Unlike commercial packaging, clinical trial packaging will never hit the shelves of retail stores. This packaging is for research purposes only, so aesthetics take a slight backseat to functionality and usability, which are of primary importance. In some cases, graphics might even be completely omitted as in the instance of a blind study where anonymity is critical to the success of the test. This also means that the purpose and target users of the packaging, regulatory requirements, packaging logistics and storage considerations might be different than those for the eventual commercialized product. Once that has been established, designers are able to focus accordingly and create concepts that fit the needs of the product. The process is generally a lot quicker than for commercialization packaging as it usually requires a lot fewer iterations and presentations between designer and client–it will not be market-facing and therefore can have a simpler aesthetic. One important thing to note during this process is the assembly of the device into the chosen packaging solution. For example, if the device is required to be assembled in a clean room, then fibrous materials such as cardboard cannot be used as any of the primary packaging materials for the product.
When deciding on materials for packaging, in some cases, you might have to use biocompatible materials to be eligible for specific approvals and submissions. These include everything from the primary packaging materials to any adhesives or glues. Your suppliers will be required to provide the appropriate data sheets that certify biocompatibility; having these documents ready ahead of time is important for any regulatory submissions and approvals such as when seeking Institutional Review Board (IRB) clinical trial approval.
Labeling is very important in packaging. Designers of packaging must collaborate with regulatory personnel and engineers on their team to gather a requirements list of symbols and text necessary for all of the device labeling. For example, if the device must be disposed of after each use, then the appropriate “single use” symbol must be visible on the packaging. However before the device is FDA cleared, it is critical that it bears the most important label: “CAUTION-Investigational Device. Limited by Federal (or United States) Law to Investigational Use.” (See accompanying image for an example.)
Without this label the device can be easily mistaken for an FDA-cleared commercial device and therefore would not be allowed for any trial use. This would likely not pass any IRB approval process. Devices for clinical trials are strictly for research purposes only and are required to have that label. It must be affixed on the device in a manner that is clearly visible to the trial users.
Other important labels, symbols and text include:
Name and place of business of the manufacturer or distributor of the device
Serial number, batch and/or reference number of the device
Quantity of contents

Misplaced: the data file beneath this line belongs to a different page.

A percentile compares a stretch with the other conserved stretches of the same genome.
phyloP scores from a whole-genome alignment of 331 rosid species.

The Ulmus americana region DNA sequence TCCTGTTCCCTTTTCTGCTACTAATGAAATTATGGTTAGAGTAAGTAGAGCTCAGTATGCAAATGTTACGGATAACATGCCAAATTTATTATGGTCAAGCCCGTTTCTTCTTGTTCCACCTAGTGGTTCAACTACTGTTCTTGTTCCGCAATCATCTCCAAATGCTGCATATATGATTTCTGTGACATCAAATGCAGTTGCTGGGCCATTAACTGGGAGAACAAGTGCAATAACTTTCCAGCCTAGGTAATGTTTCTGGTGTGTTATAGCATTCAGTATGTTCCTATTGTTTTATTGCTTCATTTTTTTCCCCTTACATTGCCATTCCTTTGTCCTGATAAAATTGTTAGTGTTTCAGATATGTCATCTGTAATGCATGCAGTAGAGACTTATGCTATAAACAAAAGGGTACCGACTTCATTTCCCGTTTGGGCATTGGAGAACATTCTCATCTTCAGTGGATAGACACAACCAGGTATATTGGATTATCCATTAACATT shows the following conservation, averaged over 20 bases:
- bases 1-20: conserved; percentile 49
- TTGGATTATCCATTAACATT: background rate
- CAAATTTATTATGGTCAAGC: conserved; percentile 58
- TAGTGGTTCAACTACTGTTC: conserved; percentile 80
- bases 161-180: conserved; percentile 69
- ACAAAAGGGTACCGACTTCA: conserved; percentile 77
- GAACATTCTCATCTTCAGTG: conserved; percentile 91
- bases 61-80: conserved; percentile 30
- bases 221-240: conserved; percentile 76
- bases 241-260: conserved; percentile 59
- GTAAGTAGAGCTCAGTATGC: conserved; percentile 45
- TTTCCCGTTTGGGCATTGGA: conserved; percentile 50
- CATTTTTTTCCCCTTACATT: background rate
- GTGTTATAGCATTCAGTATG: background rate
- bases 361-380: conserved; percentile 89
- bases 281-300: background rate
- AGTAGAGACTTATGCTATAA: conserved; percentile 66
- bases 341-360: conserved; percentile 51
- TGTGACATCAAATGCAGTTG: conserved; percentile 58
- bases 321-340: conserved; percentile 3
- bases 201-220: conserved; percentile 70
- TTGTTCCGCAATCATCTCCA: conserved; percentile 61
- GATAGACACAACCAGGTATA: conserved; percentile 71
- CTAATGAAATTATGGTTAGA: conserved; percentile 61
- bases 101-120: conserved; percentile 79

Description of the device and its components and its use
Any warnings or hazards
If none of these items are present on the packaging or in any accompanying documents, then a justification is required for their omission in the submission for approval.
There are many labels, symbols and text recognized by the FDA that are understood universally, however there are some that vary regionally from the common standard. These standalone symbols are still required if the trial is to occur in a given region even if they are not recognized by the FDA. For example, it was formerly required in the U.S. to include the defining text adjacent to a symbol. However in June 2016, the FDA discontinued that requirement and also announced the allowable use of standalone symbols on medical devices and in vitro diagnostic (IVD) labels as long as “the Agency determines that the device user, under customary conditions of purchase and use, will understand the meaning of the symbol and the message it was intended to convey”. Manufacturers are still required to provide a glossary of all the symbols in paper or electronic format included with the device.
It is also important to use the correct symbols. In many cases, some symbols may look very similar and can be used mistakenly. One example is the difference between the “CE marking” and the “China export” symbol, which differ only in the spacing between the C and the E (see accompanying image).
What you cannot add to your packaging are any markings that promote the device as safe and effective for the use of which it is being investigated. Also, the FDA logo is for official use of the FDA only, therefore “Unauthorized use of the FDA logo may violate federal law and subject those responsible to civil and/or criminal liability.”
Lastly, another challenge with manufacturing packaging for clinical trial devices is that more often than not, the amount required is low volume, which can cause many budgetary and supplier challenges. Lower volume production means that the cost per unit will likely be higher and any cost mitigations usually come in the form of a less desirable low-cost solution to packaging. Many vendors may refuse to provide a quote on your project for the simple reason that the volume is too low for their business model. At times, it may be best to manufacture a low-volume packaging solution for trial use in-house. If your facilities have the capacity to produce short-run packaging for trial devices in-house, then the design might need to change accordingly. Sometimes that means simplifying the design of the packaging such as assembly with limited tooling.
In conclusion, designers need to be aware that the users, purpose, regulations and logistics of the packaging will have different requirements than the packaging for commercialization and to design within those parameters.
Kimberly Nguyen is a Junior Industrial Designer at StarFish Medical: starfishmedical.com